The favorable returns in the Thrift Savings Plan (TSP) came to an abrupt end in July. While it is not unusual, the abrupt turnaround in stock prices in one day (317 point decline in the Dow Jones Industrial Average on July 31) may have taken some investors by surprise.
As usual, a longer term perspective is in order. All of the TSP funds were down in July with the exception of the G fund which increased 0.19% in July. Here are the results:
|G Fund||F Fund||C Fund||S Fund||I Fund|
|L Income||L 2020||L 2030||L 2040||L 2050|
The S fund suffered the biggest losses for the month (-4.38%) but it is still up 1.56% for the year and ahead 13.57% for the past twelve months. In fact, all of the TSP funds are still up for the year-to-date (YTD) and for the past twelve months. For the past twelve months, the fund with the largest gains is the C fund which is up 17.03%. To see historical TSP returns data, be sure to check out TSPDataCenter.com.
As recently as last week, stock prices were setting records despite fighting in the Middle East and the Ukraine, worries about the European economies and the strong possibility of the Federal Reserve finally cutting back on its aggressive bond buying program.
So what finally broke the streak of monthly gains? Events that were not surprising came together to spook many investors. Argentina defaulted on its debt, continuing worries about political and military actions in the Middle East and the Ukraine, more aggressive action by Russia and the impact of sanctions on Europe, and a positive report on the number of new jobs (even part-time jobs) raising the possibility of the Federal Reserve raising rates sooner than expected.
Last week, the Commerce Department reported that the nation’s second quarter output of goods and services climbed at a 3.95% annualized rate (net of inflation). News reports frequently rounded the number up to 4% and made it sound like a very significant number.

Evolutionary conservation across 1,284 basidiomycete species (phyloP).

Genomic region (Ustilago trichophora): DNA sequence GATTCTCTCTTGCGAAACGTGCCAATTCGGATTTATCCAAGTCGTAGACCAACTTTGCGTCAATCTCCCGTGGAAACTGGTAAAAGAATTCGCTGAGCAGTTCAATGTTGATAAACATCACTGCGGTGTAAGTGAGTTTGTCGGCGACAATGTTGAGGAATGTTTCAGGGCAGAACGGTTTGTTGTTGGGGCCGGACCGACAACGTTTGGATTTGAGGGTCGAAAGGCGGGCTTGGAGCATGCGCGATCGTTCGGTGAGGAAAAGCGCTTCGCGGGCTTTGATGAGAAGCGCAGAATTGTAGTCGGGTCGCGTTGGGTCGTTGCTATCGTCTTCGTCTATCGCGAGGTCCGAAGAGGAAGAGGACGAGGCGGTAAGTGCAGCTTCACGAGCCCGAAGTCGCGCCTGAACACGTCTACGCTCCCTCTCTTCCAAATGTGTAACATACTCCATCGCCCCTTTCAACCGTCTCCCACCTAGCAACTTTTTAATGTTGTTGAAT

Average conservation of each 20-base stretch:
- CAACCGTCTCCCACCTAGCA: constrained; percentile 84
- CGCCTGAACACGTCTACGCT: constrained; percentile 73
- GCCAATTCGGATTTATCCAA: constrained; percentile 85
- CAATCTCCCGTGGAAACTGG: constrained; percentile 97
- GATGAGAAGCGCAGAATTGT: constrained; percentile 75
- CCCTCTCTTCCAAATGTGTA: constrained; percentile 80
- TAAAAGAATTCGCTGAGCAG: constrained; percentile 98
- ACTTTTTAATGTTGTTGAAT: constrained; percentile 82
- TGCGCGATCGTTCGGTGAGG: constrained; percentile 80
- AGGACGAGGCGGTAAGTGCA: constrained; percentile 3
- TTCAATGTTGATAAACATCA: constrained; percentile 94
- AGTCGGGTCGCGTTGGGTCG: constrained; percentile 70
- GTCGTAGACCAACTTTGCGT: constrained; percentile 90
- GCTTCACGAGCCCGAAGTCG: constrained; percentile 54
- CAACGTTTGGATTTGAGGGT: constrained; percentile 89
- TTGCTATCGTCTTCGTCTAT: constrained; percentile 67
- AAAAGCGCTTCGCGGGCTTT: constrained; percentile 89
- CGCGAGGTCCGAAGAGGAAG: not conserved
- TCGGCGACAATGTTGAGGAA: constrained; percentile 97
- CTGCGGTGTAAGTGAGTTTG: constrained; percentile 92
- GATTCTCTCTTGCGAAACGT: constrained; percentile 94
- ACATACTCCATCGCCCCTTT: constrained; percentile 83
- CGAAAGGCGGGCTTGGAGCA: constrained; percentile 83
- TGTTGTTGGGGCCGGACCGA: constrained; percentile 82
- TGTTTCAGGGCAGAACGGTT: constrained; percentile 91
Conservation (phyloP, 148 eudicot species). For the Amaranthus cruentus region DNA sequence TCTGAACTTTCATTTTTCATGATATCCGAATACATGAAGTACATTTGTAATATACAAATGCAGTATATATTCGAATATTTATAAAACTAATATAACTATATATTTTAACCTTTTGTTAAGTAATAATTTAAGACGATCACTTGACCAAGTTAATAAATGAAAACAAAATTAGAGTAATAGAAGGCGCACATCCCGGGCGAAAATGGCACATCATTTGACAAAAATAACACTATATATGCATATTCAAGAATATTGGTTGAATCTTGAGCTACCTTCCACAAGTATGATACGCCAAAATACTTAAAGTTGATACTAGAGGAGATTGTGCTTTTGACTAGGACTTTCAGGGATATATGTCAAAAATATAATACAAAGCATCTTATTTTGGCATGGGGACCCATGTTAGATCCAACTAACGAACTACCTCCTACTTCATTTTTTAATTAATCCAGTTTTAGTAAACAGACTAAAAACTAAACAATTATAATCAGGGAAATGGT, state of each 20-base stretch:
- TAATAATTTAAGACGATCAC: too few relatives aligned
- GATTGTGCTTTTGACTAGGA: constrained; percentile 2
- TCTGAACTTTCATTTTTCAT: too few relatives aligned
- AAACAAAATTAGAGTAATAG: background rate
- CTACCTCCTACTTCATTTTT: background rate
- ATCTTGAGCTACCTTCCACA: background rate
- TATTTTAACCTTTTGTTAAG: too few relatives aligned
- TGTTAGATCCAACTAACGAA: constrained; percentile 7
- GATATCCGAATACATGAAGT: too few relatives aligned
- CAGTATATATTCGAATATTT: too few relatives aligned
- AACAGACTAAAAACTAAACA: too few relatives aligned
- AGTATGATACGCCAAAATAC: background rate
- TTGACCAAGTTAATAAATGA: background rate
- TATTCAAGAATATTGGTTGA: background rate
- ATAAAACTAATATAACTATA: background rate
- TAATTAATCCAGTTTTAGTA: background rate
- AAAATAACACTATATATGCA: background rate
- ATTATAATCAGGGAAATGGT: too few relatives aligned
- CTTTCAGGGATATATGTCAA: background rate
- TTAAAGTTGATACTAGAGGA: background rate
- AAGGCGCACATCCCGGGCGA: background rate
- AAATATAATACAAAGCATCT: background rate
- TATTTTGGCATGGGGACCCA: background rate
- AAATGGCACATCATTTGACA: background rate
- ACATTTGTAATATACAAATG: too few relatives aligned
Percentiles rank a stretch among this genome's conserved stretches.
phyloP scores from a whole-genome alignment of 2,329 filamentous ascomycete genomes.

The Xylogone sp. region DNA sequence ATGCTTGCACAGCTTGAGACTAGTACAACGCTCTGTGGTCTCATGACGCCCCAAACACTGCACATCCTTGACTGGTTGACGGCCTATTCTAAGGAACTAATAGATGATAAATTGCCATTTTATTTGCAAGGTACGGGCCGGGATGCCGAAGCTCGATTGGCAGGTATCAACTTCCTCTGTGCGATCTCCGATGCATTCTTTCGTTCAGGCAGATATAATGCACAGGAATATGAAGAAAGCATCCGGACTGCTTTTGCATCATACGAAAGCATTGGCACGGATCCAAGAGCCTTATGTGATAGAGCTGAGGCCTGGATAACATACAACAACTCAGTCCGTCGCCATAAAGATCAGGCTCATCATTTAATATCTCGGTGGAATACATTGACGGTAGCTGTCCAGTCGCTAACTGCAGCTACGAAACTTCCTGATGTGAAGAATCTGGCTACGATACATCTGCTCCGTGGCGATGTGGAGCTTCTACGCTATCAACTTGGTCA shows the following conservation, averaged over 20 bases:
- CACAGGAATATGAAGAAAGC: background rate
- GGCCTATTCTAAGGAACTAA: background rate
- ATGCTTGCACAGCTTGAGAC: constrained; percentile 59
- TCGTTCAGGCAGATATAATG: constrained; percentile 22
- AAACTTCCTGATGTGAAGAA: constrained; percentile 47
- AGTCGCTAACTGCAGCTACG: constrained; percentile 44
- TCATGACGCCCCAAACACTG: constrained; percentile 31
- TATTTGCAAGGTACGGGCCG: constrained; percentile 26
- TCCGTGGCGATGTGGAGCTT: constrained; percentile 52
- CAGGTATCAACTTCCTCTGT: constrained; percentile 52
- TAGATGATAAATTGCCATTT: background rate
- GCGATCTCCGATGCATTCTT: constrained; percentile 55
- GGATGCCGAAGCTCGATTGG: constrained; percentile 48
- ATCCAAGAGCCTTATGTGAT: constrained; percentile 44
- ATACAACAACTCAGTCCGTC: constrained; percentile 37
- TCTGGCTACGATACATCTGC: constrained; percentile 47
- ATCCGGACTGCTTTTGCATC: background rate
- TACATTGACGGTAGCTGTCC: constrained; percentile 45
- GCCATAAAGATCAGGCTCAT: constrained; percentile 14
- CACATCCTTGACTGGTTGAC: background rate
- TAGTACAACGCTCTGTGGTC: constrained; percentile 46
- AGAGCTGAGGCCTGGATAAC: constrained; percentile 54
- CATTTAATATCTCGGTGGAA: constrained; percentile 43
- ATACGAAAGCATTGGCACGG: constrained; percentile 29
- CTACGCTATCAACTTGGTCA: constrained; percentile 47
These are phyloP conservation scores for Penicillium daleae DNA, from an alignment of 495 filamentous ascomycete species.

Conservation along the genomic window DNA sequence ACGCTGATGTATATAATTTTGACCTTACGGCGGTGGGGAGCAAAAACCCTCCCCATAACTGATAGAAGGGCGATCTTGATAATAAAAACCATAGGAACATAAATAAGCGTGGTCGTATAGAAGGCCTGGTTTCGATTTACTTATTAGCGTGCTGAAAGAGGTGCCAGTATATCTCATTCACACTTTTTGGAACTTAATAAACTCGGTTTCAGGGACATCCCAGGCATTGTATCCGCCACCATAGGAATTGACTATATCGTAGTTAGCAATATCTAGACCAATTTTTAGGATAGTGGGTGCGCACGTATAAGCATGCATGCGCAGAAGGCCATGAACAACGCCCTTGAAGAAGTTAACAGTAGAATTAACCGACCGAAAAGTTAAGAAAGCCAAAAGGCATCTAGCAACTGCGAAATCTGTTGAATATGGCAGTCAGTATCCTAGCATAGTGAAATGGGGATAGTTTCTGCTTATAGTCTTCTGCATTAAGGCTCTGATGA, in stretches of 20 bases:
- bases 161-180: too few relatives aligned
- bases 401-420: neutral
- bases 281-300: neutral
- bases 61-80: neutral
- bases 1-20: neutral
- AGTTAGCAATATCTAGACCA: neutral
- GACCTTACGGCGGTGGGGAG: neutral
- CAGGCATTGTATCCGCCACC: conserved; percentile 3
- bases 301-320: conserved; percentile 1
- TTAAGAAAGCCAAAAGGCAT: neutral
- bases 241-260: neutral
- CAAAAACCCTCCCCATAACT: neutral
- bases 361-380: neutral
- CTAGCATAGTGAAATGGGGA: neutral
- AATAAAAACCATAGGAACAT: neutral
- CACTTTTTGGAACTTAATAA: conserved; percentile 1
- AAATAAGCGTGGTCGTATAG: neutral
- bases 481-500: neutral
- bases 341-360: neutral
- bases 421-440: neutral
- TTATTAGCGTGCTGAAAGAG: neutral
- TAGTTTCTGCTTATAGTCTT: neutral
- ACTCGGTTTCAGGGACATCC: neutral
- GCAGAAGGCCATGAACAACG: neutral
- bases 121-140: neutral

Probably more significance is being attached to this report than is warranted. The latest GDP report is only a preliminary estimate and is subject to revision. Also, a second-quarter rebound was virtually assured after the low first quarter report. Over, for the first two quarters, there is an annualized growth rate of 0.9% for the first half of 2014. Since the U.S. economy normally grows 2%–3% a year in real terms, an annual growth rate of less than 1% so far in 2014 does not sound like a huge economic recovery is well underway.
As a result of these concerns, many investors (or traders) started taking profits in anticipation of a stock market drop.
To the extent that concerns about rapid inflation from a fast-growing economy played a role in the stock market drop, these concerns may prove to be short-lived. The unemployment rate is still more than 12% when counting people who are looking for work, those who theoretically want to work but have given up, and those who want to work full-time but only have a part-time job. In other words, there is still considerable slack in the American labor force.
Latest TSP Data
The average balance for FERS employees as of June 2014 is $112,790 and the average Roth account for FERS employees is $4,888. For CSRS employees, the average balance is $110,676 and the average Roth account for CSRS folks is $7,957. For military personnel, the average balance is $17,971 and $2,708 in Roth accounts.
The number and amount in Roth accounts for the TSP is continuing to increase. The total in Roth accounts is now over $1.5 billion and the balance is the TSP plan is almost $418 billion.
There are now more than 4.6 million TSP participants.
In June, TSP investors moved about $676 million out of the G fund and $75 million moved out of the I fund. $350 million was transferred into the C fund and $347 million was transferred into the L funds. Another $56 million was transferred into the S fund.